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Home • Arthroderma benhamiae CBS 112371
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Hyphae and microconidia of A. benhamiae on human hair and human keratinocytes. Fluorescence microscopic picture (laser scanning microscope LSM 5 LIVE, Zeiss, Jena) of hyphae and microconidia stained with fluorescent brightener 28 (Sigma, USA). Scale bar: 5 µm. Burmester et al. Genome Biology 2011 12:R7
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Hyphae and microconidia of A. benhamiae on human hair and human keratinocytes. Human keratinocytes with germinating A. benhamiae microconidia. Scanning electron microscopy image. Scale bar: 10 µm. Burmester et al. Genome Biology 2011 12:R7

The genome sequence and gene predictions of Arthroderma benhamiae were not determined by the JGI, but were downloaded from Broad Institute and have been published (Anke Burmester et al., 2011). Please note that this copy of the genome is not maintained by the author and is therefore not automatically updated.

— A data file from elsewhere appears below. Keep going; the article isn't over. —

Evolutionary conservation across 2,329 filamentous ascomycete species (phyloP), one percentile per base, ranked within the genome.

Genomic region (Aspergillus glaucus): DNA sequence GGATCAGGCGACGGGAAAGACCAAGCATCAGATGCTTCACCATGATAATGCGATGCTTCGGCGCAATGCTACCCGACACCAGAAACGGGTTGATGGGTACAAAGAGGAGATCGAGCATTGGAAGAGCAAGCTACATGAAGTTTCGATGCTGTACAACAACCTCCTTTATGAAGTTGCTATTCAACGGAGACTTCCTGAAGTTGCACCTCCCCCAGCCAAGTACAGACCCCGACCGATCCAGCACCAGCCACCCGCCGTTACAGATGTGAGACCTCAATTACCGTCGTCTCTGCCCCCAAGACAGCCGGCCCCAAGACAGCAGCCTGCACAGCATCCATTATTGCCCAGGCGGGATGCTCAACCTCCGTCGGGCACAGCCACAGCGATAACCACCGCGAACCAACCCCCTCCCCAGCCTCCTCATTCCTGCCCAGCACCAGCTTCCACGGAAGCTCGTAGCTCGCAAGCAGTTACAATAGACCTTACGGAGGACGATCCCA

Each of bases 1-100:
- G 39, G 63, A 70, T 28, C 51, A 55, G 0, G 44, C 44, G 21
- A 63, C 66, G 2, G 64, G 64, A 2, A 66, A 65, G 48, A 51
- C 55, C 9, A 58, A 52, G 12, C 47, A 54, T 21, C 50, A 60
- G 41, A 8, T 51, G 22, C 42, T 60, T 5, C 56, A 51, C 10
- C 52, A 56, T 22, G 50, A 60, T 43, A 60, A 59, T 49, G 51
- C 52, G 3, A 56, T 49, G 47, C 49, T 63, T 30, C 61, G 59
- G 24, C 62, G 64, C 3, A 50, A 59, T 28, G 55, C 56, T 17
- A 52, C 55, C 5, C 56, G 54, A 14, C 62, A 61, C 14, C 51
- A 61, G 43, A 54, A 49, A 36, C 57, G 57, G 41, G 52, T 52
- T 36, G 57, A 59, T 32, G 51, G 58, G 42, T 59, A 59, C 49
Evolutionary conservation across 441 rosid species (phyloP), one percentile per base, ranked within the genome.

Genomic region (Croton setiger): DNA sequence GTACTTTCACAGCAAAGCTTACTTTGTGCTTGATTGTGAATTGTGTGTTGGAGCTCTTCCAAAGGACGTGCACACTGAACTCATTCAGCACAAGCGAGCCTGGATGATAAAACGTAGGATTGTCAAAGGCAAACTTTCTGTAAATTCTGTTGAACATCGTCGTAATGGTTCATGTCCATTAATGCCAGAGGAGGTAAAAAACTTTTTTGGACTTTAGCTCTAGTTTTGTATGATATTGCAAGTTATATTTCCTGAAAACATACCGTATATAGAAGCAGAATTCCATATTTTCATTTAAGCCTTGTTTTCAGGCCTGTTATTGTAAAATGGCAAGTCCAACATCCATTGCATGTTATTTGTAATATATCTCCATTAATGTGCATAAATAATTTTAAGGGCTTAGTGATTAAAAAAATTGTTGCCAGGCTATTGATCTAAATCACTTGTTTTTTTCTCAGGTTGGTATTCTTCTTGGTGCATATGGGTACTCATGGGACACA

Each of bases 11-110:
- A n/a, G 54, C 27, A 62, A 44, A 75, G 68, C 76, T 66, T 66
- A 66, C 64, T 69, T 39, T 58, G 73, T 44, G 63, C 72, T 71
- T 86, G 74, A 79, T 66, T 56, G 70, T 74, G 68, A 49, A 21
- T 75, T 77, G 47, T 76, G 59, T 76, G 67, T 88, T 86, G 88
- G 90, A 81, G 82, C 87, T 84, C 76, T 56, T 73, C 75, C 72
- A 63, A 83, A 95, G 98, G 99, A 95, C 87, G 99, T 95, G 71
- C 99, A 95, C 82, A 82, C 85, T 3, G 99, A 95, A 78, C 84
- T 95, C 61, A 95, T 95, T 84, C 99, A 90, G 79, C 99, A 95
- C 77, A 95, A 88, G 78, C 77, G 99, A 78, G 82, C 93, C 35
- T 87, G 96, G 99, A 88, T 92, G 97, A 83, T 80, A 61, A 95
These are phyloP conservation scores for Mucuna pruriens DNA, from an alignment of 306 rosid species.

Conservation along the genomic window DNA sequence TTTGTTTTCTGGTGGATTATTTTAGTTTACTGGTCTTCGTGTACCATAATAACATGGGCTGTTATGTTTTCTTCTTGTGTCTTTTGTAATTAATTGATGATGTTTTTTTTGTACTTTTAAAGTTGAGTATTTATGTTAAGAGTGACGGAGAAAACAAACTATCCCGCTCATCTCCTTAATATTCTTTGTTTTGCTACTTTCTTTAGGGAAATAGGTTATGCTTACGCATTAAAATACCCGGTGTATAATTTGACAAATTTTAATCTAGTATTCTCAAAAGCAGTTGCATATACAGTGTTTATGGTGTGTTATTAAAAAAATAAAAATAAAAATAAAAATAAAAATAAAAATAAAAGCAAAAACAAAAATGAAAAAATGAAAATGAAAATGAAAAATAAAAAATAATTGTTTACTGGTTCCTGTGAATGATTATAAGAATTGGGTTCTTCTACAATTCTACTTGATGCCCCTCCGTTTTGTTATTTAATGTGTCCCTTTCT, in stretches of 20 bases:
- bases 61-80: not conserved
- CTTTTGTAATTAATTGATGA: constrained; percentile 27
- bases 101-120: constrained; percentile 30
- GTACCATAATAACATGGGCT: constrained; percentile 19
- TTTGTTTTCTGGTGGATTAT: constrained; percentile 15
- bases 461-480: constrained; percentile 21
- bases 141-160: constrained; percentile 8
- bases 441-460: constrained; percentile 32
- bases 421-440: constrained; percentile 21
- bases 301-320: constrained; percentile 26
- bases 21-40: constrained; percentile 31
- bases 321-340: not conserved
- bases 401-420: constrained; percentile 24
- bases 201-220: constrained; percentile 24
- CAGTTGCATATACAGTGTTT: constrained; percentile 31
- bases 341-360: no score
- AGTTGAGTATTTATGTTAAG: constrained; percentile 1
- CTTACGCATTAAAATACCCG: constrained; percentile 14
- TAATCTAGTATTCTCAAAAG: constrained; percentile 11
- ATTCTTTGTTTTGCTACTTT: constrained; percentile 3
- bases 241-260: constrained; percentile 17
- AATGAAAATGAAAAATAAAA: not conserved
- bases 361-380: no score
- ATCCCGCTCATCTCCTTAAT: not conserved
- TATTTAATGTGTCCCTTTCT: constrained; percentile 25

The two dermatophyte species Arthroderma benhamiae and Trichophyton verrucosum are both zoophilic, yet the natural reservoir of T. verrucosum is almost exclusively cattle, whereas A. benhamiae is usually found on rodents, in particular guinea pigs. The two species also differ in their ability to grow under laboratory conditions, with T. verrucosum being very difficult to cultivate at all. Conversely, A. benhamiae is comparatively fast growing and produces abundant microconidia. As a teleomorphic species, the fungus is even able to undergo sexual development, including the formation of sexual fructifications (cleistothecia). These characteristics, together with the recent establishment of a guinea pig infection model and a genetic system for targeted gene deletion (P Staib and colleagues, manuscript submitted) for this species, suggest A. benhamiae is a useful model organism to investigate the fundamental biology and pathogenicity of dermatophytes. Despite the above mentioned phenotypic differences, A. benhamiae and T. verrucosum are phylogenetically very closely related, and both induce highly inflammatory cutaneous infections in humans, such as tinea corporis. Therefore, a genome comparison of the two species should reveal common basic pathogenicity-associated traits.

 

 

 

 

 

 

 

 

 

 

 

Genome Reference(s)